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Eva Longoria: Mexican American Studies Ban 'More Tragic' Than SB 1070

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ANAHEIM, Calif. -- Eva Longoria blasted the ban of a controversial Mexican American Studies curriculum in public schools in Tucson, Ariz., calling the conservative-backed censorship "criminal" in comments to The Huffington Post on Sunday.

Latino intellectuals have widely criticized the move by the Arizona state legislature to prohibit the curriculum. The body has become a focal point of Anglo-Hispanic political tension since the passage of SB 1070, a 2010 law cracking down on illegal immigration.

“I think it’s even more tragic than SB 1070,” Longoria told The Huffington Post. “This is where our communities can learn about our history and to prevent anyone from doing that is criminal.”

Longoria made the comments after moderating a panel on the Latino vote at the annual meeting of the National Association of Hispanic Journalists in Anaheim, Calif. She earned a Master's degree in Chicano Studies from California State University, Northridge, in May.

The Arizona legislature voted in 2010 to ban courses that promote the overthrow of the U.S. government, that foster racial resentment or promote ethnic solidarity. The law, conceived by then-Superintendent of Schools Tom Horne (R) and piloted through the legislature by then-State Sen. John Huppenthal (R-Chandler), targeted the Tucson Mexican American Studies curriculum specifically. Horne currently serves as the state's attorney general and Huppenthal moved on to become the new superintendent of public instruction.

Facing the loss of 10 percent of the district’s funding for failure to comply -- about $14 million over the fiscal year -- Tucson's school board voted to suspend the classes in December of 2011. Tucson administrators plucked seven books, almost all of them by Latino authors, from the city’s classrooms and prohibited them from instruction, citing concerns over litigation.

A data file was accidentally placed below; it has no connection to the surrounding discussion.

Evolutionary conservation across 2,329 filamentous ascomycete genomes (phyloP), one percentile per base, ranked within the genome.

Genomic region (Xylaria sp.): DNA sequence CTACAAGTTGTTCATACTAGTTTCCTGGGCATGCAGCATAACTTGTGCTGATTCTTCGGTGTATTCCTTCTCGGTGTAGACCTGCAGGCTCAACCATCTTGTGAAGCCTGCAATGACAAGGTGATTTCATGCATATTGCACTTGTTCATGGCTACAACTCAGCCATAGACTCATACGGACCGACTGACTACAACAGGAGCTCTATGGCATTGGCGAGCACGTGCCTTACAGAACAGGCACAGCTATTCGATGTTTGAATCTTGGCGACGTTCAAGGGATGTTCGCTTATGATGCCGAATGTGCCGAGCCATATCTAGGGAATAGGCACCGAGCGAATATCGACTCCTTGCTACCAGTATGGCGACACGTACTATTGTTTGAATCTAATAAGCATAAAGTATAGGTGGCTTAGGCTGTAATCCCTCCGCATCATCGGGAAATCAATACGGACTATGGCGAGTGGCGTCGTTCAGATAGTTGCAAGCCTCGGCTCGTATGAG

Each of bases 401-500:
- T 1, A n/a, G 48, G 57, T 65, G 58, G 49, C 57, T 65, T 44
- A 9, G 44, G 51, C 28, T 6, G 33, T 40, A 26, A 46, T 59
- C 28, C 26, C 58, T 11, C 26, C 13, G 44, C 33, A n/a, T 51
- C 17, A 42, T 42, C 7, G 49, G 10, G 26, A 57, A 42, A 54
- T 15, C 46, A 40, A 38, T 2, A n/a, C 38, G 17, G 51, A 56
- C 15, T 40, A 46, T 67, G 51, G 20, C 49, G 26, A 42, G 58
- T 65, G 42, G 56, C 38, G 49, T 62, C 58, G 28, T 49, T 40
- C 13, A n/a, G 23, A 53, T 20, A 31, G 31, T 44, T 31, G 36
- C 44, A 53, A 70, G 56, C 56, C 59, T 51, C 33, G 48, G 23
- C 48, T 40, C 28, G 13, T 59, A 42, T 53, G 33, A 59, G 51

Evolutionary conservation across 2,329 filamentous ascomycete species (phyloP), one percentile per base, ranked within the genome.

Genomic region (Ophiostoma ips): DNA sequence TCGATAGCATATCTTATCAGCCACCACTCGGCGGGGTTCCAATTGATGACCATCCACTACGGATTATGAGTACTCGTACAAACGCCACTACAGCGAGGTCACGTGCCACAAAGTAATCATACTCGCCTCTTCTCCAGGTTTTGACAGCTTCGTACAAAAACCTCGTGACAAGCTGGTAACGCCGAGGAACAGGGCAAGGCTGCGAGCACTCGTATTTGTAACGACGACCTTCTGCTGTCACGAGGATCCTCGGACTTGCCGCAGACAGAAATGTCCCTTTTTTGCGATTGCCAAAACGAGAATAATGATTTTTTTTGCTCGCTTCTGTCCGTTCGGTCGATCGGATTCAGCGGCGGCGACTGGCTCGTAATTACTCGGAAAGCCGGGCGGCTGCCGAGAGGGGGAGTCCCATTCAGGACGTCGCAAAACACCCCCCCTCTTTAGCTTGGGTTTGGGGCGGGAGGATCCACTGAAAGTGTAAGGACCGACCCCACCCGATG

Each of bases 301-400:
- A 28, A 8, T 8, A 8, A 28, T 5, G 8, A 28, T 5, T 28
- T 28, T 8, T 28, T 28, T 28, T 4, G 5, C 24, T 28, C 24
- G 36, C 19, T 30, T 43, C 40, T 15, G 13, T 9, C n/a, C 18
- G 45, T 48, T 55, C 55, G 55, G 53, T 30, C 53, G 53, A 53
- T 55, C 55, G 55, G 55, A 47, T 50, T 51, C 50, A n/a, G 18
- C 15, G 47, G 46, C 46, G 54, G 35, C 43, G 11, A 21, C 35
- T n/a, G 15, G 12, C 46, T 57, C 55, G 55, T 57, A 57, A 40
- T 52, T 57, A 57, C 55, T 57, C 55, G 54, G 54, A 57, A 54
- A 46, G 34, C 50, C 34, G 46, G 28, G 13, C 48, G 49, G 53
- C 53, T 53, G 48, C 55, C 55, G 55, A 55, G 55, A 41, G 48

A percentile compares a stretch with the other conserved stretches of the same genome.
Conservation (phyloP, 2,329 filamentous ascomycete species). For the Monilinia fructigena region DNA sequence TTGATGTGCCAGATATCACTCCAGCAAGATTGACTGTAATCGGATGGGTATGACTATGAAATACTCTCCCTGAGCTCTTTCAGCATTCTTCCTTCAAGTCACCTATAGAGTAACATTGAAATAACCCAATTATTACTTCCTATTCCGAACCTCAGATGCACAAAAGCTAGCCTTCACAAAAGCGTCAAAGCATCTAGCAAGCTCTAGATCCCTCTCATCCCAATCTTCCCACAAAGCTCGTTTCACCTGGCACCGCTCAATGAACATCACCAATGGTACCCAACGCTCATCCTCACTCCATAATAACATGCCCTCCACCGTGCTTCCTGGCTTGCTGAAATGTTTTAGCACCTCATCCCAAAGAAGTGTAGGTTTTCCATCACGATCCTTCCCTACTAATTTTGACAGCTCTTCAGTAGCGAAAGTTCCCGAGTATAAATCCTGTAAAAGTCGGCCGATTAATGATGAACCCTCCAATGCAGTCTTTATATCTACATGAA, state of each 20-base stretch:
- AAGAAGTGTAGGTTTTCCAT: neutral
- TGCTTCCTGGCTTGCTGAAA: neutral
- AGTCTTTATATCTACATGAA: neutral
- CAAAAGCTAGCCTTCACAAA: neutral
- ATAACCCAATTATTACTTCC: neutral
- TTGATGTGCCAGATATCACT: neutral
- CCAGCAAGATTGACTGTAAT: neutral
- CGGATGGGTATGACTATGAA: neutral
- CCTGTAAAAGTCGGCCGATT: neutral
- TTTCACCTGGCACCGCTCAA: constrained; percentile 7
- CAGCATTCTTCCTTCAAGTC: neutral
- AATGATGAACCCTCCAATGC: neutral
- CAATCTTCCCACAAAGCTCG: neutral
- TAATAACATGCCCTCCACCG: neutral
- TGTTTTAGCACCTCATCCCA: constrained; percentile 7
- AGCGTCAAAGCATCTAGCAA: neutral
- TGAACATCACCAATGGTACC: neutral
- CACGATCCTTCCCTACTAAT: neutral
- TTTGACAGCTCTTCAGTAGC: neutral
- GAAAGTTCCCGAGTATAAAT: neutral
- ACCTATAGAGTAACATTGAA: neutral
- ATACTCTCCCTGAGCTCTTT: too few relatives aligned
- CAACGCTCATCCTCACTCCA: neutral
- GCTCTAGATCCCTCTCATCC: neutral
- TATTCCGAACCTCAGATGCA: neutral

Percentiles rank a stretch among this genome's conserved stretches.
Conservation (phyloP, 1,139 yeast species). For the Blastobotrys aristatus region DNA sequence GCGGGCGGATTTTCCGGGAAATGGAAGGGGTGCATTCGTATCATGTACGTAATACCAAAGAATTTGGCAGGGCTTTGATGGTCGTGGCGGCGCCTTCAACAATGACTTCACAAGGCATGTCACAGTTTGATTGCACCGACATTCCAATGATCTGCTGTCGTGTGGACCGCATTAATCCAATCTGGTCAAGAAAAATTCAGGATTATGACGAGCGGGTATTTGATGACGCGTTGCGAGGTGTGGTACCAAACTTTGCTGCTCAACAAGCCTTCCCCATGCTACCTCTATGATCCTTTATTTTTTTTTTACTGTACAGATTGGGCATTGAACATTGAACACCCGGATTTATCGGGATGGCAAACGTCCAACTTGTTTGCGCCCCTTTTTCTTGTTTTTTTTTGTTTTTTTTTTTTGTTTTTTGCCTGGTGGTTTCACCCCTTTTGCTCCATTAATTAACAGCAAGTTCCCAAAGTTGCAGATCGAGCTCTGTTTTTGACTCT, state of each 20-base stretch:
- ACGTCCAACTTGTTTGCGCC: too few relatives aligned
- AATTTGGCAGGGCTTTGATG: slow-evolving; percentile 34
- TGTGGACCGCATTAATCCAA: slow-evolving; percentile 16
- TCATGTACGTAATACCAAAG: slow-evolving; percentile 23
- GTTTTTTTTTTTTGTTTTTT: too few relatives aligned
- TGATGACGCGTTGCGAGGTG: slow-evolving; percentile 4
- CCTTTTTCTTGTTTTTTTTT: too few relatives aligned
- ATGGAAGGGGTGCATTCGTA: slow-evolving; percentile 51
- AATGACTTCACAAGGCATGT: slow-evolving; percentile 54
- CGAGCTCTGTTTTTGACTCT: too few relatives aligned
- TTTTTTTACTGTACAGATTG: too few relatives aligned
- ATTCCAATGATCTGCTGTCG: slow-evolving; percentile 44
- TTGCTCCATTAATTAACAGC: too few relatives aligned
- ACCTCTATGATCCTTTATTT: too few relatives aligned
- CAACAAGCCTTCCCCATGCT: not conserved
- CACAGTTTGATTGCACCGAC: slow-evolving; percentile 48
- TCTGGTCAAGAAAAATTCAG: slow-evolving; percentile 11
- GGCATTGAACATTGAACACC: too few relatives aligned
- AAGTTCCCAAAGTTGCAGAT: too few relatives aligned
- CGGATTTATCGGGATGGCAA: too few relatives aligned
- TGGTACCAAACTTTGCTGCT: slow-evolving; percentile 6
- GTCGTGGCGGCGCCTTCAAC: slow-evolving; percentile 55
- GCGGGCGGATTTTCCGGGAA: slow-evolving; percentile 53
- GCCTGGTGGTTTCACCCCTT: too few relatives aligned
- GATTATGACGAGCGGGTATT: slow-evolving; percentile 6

A group of progressive teachers influenced by Brazilian educator Paulo Freire developed the curriculum, which emphasized critical thinking and centered on the history of race and socioeconomic conflict in U.S. history. Independent research found that the classes helped increase student achievement and a state-commissioned audit conducted in 2011 recommended expanding the courses.

But conservative leaders accused the teachers of politicizing their students with leftwing ideology, a charge the teachers deny. Huppenthal has also toyed with the idea of restricting Mexican American Studies at the university level.

Supporters of the classes are challenging the law in the courts. They experienced a setback in March when a federal judge largely upheld the law, but that decision was appealed to the 9th U.S. Circuit Court of Appeals.

Meanwhile, administrators at Tucson Unified School District have struggled to implement a replacement for the Mexican American Studies class. Though a federal judge has ordered them to offer culturally relevant classes to the district’s majority-Mexican American student body, pursuant to a decades-long desegregation case, within days of approving a newly designed multicultural literature course in June, TUSD received a memo from the Arizona Department of Education raising concerns over the class, citing the 2010 law restricting ethnic studies.

Two founders and former teachers of Tucson’s Mexican American Studies program, Curtis Acosta and Sean Arce, have teamed up with Prescott College to offer an independent, after-school course based on the prohibited curriculum this fall. Students of the tuition-free classes will earn college credit.

Also on HuffPost:

Latino Books Once Banned In Arizona
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